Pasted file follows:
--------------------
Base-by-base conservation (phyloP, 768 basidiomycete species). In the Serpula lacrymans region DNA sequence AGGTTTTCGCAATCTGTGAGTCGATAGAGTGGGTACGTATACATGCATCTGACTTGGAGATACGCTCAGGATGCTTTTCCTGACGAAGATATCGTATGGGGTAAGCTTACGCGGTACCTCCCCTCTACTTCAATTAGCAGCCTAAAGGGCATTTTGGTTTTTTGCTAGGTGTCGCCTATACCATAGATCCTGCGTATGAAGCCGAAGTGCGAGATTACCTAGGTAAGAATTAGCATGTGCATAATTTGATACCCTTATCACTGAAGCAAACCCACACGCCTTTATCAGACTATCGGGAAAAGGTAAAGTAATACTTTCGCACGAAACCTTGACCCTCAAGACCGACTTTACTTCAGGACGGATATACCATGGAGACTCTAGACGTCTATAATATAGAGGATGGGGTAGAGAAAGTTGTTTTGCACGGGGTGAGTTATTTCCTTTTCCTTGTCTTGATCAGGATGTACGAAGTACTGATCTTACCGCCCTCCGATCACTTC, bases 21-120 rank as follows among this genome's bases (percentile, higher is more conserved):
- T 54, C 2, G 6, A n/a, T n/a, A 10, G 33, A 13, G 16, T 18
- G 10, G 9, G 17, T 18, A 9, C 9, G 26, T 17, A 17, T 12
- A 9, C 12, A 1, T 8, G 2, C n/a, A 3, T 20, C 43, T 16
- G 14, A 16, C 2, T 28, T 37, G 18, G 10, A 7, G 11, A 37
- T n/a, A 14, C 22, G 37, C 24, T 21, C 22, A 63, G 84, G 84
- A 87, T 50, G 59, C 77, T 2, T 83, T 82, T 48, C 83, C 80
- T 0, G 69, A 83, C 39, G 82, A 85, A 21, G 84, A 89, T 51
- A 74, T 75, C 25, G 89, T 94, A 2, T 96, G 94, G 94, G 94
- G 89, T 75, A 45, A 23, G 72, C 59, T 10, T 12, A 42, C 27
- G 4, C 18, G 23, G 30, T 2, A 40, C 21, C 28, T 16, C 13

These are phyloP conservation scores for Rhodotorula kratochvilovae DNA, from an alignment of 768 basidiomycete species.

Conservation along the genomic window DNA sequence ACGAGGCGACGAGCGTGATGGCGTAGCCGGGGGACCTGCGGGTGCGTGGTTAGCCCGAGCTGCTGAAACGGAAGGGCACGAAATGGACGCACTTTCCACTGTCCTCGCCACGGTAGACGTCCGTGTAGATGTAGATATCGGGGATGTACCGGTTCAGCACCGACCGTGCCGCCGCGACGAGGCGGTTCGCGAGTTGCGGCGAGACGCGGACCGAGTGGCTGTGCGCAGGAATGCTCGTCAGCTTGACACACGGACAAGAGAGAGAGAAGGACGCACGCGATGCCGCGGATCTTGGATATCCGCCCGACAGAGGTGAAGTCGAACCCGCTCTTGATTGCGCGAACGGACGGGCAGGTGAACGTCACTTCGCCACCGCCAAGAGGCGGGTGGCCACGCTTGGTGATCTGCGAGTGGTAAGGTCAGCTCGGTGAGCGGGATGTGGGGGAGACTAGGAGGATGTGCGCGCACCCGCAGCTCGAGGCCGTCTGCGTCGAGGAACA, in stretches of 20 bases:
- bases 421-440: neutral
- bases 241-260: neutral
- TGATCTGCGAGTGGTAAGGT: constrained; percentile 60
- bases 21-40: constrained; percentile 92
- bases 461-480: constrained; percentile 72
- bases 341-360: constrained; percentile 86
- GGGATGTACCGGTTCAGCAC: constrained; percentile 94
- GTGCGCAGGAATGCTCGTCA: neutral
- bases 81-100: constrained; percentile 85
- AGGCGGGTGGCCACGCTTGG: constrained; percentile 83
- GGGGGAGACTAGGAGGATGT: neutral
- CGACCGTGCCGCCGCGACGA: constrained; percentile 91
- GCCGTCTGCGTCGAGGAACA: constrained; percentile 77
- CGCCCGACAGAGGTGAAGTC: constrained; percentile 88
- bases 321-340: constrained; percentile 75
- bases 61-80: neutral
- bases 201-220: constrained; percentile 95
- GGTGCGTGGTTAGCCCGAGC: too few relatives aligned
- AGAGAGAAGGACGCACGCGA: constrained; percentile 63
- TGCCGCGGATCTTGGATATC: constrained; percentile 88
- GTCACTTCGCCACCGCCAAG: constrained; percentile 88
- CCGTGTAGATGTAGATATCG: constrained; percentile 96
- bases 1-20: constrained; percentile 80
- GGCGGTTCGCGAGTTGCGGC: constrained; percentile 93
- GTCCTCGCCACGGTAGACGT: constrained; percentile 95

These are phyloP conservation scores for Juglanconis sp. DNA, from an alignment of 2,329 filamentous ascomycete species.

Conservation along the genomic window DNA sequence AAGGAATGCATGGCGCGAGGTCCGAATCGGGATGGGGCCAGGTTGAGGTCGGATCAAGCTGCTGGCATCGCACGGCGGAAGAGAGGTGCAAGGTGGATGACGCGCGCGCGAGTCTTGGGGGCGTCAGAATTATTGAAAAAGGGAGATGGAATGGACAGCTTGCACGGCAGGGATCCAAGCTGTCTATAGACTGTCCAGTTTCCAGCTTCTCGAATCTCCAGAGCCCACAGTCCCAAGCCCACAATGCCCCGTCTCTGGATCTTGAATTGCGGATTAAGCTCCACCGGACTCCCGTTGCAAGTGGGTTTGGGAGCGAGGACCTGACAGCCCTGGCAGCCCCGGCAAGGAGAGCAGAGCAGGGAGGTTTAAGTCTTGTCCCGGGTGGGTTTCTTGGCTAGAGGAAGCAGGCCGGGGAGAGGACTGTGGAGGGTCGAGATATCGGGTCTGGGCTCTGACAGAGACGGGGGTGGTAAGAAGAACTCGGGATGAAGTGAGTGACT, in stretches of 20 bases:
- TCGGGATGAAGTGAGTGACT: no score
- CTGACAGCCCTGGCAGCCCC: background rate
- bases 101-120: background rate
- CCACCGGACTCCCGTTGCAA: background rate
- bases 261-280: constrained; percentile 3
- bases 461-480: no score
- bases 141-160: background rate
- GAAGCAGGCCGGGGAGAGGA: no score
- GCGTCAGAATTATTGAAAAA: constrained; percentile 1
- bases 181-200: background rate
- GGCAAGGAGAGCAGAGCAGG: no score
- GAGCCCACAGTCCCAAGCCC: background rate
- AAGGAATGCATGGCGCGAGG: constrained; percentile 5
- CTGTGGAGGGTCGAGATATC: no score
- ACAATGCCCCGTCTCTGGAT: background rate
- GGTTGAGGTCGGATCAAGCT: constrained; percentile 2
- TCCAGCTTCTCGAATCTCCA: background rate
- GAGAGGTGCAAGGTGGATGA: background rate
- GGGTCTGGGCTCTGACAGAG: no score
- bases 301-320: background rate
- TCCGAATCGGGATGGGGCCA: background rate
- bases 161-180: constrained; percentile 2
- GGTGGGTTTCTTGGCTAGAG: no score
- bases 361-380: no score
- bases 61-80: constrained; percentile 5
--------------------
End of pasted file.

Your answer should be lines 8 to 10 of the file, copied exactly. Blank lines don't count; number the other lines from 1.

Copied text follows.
- T 0, G 69, A 83, C 39, G 82, A 85, A 21, G 84, A 89, T 51
- A 74, T 75, C 25, G 89, T 94, A 2, T 96, G 94, G 94, G 94
- G 89, T 75, A 45, A 23, G 72, C 59, T 10, T 12, A 42, C 27